Lem's law: the civil right of peace

The Polish science-fiction writer Stanislaw Lem has composed a little fable, ''Golem XIV,'' which he describes for American readers as follows: ''It's a story about the construction of a supercomputer and how it didn't want to solve the military task it was given, the purpose it had been constructed for in the first place.''

Lem's computer is certainly our contemporary.

A lot of Americans feel reluctant to concentrate their country's best resources, including themselves, on military uses, thus becoming, for the moment , disciples of Lem's law.

According to Lem's law, one is not a pacifist - one is hardly a communist. But one believes that to live a life obsessed by fear and hate is the next worst devastation to war itself. And so - never mind the excuses - one claims peace almost as a civil right; and this is something new.

For 35 years, according to the dialectic of the ''cold war,'' we have been squeezed between two great opposing absolutes - and both these absolutes have been negative. On the one hand, there has been the absolute evil imputed to communist Russia - the ''focus of evil,'' as President Reagan put it. On the other hand, there has been the absolute evil of a projected nuclear war - World War III.

The debate, at its most simplistic, has boiled down to two slogans: ''Better dead than Red'' vs. ''Better Red than dead.''

It is as if both sides have been competing for the horror-movie version of The Unthinkable: a ''1984'' world ruled by communist dictators; or an earth in the scorched condition of Hiroshima.

Lem's law constitutes a refusal to be terrorized by this either-or of Armageddons, as if the neatly dismal melodramas of extinction or the police state were our only choices.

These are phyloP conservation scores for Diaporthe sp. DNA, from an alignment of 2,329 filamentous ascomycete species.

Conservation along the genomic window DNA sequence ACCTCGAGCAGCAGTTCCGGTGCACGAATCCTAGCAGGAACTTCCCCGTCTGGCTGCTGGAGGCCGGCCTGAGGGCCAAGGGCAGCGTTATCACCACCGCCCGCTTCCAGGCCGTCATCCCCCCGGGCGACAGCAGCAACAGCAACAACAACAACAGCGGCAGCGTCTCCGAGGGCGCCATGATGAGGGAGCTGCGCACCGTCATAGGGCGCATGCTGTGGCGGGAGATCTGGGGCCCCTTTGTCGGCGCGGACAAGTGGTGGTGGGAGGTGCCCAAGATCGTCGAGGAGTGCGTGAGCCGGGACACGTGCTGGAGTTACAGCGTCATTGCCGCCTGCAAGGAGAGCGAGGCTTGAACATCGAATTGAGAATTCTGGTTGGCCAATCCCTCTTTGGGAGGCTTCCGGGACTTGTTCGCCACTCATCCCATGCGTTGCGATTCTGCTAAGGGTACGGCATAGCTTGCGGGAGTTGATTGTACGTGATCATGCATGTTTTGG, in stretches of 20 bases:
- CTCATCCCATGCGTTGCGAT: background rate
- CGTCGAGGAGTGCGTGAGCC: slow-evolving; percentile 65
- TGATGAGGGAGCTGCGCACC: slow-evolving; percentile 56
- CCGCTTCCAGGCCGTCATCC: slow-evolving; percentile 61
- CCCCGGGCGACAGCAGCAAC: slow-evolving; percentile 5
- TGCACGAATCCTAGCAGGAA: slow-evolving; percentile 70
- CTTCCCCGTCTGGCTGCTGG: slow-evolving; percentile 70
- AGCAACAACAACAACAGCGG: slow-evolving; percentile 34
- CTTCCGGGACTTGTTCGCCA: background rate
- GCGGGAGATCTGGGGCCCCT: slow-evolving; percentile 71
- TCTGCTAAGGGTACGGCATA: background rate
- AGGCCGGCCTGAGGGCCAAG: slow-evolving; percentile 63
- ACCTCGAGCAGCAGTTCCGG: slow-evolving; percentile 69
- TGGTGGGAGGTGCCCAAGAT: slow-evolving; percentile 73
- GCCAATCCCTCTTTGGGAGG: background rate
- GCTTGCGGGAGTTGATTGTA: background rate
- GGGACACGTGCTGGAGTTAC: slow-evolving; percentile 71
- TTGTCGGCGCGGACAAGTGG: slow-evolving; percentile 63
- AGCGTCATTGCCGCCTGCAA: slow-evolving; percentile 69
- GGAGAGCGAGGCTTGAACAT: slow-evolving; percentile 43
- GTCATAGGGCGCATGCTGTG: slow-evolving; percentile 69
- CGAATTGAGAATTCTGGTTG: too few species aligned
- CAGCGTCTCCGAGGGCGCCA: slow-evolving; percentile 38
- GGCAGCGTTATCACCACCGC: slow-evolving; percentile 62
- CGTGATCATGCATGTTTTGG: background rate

Insisting upon the possibility of a third way, a lot of Lem's-law Americans, for example, told a Harris poll they favored (by a 79-to-16 margin) a resolution that ''would call upon the United States to negotiate a nuclear freeze with the Soviet Union.''

Is this a sign of wide-eyed naivete, as the administration is inclined to argue? There are too many tough-minded individuals on board - former Secretary of Defense Robert McNamara, to name just one. No longer glibly classifiable as Hawks or Doves - and tired of both extremes - Lem's-law Americans seem to be saying in effect: ''If we're going to deal in scenarios, let's think of something we might want to happen - a solution - instead of these unmitigated disasters.''

We citizens of the '80s are hardly ''soft'' on communism - or anything else. We have been politically toughened by Vietnam and Watergate, and by the ambiguous revolutions and counterrevolutions of Latin America, Africa, and the Middle East.

In our everyday lives we have learned the sobering wisdom of the trade-off: so much gain in clean environment, so much loss in technological efficiency; so much cut in taxes, so much reduction in services.

Nothing appears black-and-white any more. We are no longer the innocent stuff Henry James made novels from. In the early '70s, in perhaps our last stage of innocence, we coined the phrase ''rising expectations,'' and in doing so, expressed our new irony on the subject of progress.

And yet, amid the defeated hopes of the '60s and '70s, we also have this new hope - that the worst does not have to be. We may lack the courage, or innocence , to dream the old American Dream of the Totally Happy Ending. But like Lem's computer, we are resisting being programmed for destruction. And that is a beginning of redeclaring sovereignty.

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